Teenage internationals Toby Briggs of Norfolk and Hollie Muse of Lancashire will team up again to target a title defence for England in the Nations Cup event at this weekend’s Fairhaven Trophies. The pair, together with Matty Lamb of Northumberland, make up one of four teams to represent England in the international championship for U18s at Fairhaven Golf Club, Lancashire, from 29 April to 1 May. Last year, Briggs and Muse won the Nations Cup, together with George Gardner who has moved out of junior ranks. If they are successful in their defence it will mean a third consecutive team win for Muse (Image © Leaderboard Photography). The other three teams are: Team Two – Rhys Nevin-Wharton of Cheshire, Oliver Clarke of Lancashire and Amelia Williamson of Norfolk Team Three – Charlie Strickland of Sussex, Arrun Singh Brar of Surrey and Sharna Dutrieux of Kent Team Four – Harry Goddard of Hertfordshire, John Gough of Berks, Bucks & Oxon, and Natasha Slater of Cumbria. The players Team One Toby Briggs, 15, (Dunston Hall) is a boy international who was third in this year’s McEvoy Trophy. Last year he tied for the McGregor Trophy, only to lose in a play-off, and was runner-up at the Fairhaven Trophies. Matty Lamb, 18, (Hexham) tied fourth in the McEvoy Trophy, repeating his result of 2015. During last season he secured a string of top 10 results and represented England in the Boys’ Home Internationals. Hollie Muse, 16, (West Lancashire) was in England’s winning teams at last year’s match against Spain and at the Girls’ and Women’s Home Internationals. She won the 2015 Scottish U16 championship and was eighth in this year’s new Scottish U18 tournament. Team Two Rhys Nevin-Wharton, 18, (Sandiway) is a boy international and last year tied third in the Sir Henry Cooper Junior Masters, shared fourth place in the Irish boys’ open and reached the match play stages of the English amateur. Oliver Clarke, 17, (Hillside) was eighth in the recent Hampshire Salver. Last year he won the U17 trophy at the Irish boys’ amateur and was third overall; he also tied third at the Canadian International Junior Challenge. Amelia Williamson, 15, (Royal Cromer) tied third in the recent Scottish girls’ championship and was sixth in the U16 spring championship at Hawkstone Park. Last year she won three English schools’ titles and the West of England U16 stroke play. Team Three Charlie Strickland, 16, (Ham Manor) is a boy international who tied for the McGregor Trophy last year and was beaten in the three-way play-off. He shared fourth place in this season’s Berkhamsted Trophy. Arrun Singh Brar, 17, (Foxhills) was an U16 boy international and has been the North of England U16 champion. He had a string of top ten finishes last season and this year he reached the matchplay stages of the French boys’ international. Sharna Dutrieux, 17, (Wrotham Heath) shared eighth place in the Scottish girls’ championship and was leading amateur in the Roehampton Gold Cup where she was fourth overall. She was third in the Hampshire Rose. Team Four Harry Goddard, 16, (Hanbury Manor), reached the quarter finals of the French boys’ international. Last season he won the North of England U16 championship and was third in the German Junior Masters. He was an U16 boy international. John Gough, 17, (Stoke Park) was eighth on the 2015 England boys’ order of merit after a season which included second place in the Telegraph Junior Championship and fifth in the Carris Trophy. He reached the last 16 of this season’s French boys’ international. Natasha Slater, 16, (Furness) has been an U16 international, is a past Scottish U14 champion and was 11th in this year’s new Scottish U18 girls’ championship. Last season she was sixth on the North of England U16 stroke play and 22nd in the English women’s stroke play. 25 Apr 2016 Briggs and Muse team up again for title defence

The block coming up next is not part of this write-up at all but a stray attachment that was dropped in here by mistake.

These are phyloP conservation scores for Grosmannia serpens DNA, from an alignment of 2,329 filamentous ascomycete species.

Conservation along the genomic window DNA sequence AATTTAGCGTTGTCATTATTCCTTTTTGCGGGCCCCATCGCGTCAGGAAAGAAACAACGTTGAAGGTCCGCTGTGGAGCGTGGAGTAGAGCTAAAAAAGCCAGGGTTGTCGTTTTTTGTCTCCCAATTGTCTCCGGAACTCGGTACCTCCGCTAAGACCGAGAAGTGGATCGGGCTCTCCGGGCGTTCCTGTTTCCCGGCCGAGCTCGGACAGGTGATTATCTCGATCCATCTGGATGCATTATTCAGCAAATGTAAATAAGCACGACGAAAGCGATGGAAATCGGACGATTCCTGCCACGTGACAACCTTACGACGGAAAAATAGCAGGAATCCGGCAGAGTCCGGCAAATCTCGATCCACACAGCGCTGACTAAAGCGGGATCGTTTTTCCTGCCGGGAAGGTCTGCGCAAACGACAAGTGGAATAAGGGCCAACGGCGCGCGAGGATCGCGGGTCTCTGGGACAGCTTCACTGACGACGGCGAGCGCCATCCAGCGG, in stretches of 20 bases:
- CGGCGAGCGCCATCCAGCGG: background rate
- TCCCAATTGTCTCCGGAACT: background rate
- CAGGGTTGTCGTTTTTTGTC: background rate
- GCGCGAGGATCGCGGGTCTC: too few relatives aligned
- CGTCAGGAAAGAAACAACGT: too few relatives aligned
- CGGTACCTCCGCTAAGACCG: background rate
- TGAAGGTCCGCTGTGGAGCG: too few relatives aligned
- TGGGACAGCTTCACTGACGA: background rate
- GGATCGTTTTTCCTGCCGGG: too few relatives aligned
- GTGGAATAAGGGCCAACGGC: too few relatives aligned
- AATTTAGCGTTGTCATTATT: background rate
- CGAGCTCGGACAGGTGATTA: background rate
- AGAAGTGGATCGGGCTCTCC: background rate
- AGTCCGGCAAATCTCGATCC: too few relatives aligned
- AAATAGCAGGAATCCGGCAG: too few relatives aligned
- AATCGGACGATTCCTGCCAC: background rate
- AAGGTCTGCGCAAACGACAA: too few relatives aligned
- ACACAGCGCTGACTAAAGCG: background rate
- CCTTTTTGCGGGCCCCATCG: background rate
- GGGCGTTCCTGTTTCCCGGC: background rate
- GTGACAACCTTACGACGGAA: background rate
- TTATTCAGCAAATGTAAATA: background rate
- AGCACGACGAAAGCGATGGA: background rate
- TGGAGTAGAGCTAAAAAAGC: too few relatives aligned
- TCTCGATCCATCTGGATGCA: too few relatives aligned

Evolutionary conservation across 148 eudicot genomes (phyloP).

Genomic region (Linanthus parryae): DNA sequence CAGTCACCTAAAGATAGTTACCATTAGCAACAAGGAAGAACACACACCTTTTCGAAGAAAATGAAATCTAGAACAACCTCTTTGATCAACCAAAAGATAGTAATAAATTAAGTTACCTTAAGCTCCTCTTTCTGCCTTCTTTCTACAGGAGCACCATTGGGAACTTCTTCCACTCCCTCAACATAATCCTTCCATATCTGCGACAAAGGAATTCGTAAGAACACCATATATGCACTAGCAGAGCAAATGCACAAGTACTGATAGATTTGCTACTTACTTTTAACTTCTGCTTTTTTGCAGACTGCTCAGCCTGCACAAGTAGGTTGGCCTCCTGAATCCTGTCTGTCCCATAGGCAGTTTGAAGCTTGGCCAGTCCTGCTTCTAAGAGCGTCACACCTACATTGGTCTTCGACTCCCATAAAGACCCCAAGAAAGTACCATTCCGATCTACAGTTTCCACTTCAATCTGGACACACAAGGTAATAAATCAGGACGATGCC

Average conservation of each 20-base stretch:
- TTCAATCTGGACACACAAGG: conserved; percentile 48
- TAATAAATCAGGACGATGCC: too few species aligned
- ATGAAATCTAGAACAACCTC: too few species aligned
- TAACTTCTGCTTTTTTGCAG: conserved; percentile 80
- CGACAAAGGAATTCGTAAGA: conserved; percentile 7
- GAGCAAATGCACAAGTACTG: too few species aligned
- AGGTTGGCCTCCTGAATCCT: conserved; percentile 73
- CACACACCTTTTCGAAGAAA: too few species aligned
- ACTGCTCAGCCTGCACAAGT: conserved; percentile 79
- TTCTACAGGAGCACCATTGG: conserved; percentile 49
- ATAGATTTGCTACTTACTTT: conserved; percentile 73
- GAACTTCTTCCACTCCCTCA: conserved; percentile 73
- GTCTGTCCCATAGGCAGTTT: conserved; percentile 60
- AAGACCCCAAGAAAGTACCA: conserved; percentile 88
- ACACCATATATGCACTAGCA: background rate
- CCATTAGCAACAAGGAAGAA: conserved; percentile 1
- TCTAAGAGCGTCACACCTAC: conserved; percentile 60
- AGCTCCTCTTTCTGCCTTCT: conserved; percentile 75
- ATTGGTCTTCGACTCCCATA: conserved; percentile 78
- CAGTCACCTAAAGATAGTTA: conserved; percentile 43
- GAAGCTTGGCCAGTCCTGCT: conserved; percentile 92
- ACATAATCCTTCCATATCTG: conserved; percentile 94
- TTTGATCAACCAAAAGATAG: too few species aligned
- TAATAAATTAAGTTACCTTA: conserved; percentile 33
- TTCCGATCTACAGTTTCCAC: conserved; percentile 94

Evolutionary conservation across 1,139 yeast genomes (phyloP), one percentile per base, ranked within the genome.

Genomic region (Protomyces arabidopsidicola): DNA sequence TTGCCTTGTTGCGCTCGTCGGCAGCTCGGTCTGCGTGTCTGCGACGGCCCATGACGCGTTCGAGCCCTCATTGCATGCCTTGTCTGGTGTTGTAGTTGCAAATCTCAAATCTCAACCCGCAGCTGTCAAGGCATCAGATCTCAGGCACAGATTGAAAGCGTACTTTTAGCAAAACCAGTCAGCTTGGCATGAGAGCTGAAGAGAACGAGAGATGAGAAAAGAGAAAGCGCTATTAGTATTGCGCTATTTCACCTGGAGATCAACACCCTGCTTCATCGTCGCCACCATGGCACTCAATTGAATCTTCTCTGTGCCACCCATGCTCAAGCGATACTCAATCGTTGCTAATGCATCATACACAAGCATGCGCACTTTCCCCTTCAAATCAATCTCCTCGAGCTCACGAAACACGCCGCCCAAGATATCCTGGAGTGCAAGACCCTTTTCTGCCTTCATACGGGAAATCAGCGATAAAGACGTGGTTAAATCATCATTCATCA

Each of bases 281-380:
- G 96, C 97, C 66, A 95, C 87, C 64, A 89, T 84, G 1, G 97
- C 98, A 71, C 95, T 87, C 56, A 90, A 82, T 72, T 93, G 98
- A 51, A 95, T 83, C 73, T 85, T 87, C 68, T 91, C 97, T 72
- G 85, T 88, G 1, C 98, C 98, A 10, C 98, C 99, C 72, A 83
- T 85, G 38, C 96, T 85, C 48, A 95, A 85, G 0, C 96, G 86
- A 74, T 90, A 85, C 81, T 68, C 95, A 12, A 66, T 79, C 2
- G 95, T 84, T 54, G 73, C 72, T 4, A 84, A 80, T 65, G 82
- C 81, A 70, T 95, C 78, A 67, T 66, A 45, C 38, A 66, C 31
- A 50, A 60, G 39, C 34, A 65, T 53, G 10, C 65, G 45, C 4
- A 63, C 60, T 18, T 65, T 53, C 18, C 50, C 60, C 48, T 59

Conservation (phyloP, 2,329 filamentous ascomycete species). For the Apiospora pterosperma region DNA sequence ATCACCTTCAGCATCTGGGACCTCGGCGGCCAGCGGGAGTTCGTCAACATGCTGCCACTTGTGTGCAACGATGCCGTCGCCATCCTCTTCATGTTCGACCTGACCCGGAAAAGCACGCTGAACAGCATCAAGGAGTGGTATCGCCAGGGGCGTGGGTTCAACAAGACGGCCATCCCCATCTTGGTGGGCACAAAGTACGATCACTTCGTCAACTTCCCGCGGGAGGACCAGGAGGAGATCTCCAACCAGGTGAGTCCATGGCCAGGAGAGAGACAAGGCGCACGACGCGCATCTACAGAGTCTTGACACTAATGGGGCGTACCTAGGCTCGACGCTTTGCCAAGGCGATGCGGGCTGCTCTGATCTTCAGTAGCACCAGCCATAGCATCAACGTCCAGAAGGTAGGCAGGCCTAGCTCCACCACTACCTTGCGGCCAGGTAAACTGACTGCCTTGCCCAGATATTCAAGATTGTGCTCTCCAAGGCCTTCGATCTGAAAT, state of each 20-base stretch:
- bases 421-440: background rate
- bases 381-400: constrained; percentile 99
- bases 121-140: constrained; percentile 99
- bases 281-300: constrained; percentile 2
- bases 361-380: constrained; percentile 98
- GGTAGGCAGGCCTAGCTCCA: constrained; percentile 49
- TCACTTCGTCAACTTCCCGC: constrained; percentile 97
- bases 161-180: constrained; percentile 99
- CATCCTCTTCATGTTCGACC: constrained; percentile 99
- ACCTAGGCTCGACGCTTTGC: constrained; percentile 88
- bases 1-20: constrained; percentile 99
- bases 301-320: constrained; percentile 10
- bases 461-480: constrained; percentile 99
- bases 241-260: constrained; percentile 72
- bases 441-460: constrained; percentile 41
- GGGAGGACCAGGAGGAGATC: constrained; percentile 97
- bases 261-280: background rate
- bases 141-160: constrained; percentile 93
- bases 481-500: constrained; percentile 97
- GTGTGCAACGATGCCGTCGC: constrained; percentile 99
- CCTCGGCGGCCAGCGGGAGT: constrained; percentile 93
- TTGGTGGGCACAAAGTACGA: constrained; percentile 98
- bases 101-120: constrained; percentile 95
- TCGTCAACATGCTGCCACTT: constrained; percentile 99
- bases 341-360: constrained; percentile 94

Mike Vance, Matthew Fuhr, Jeremy Phelan, Brody Blair and Leo Grypma paced Team 1999-2003.Team 2006-08, consisting of Florian Joseph, Chase and Clay Rickaby, Ben Irving, Joel DeVito and Ryan Moore, advanced to the final by stopping Team 2013-18 72-63 and Team 2010-11 64-52.Team 1999-2003 opened by outlasting Team 2004-05 73-57 before edging the West Kootenay Men’s Basketball League All-Stars 62-58.All proceeds from the Bomber Alumni Basketball Tournament benefit the Blair D’Andrea Alumni Scholarship Society.The scholarship fund supports development of local grassroots basketball and student-athletes with post-secondary pursuits.D’Andrea, who was instrumental in the development of high school basketball while teaching at L.V. Rogers in Nelson, Salmo Secondary and Mount Sentinel High School in South Slocan, died suddenly in 2013. Florian Joseph and Chase Rickaby were too hot to handle in sparking Team 2006-08 to a 72-63 victory over Team 1999-2003 in the final of the 2016 Bomber Alumni Basketball Tournament Boxing Day at the Trafalgar Middle School Gymnasium.The dynamic duo of former Bomber point guards led the victors to the early lead then snuffed out any rallies by Team 1999-2003 with shots from downtown.Joel DeVito and Ben Irving also chipped in on the scoresheet for Team 2006-08.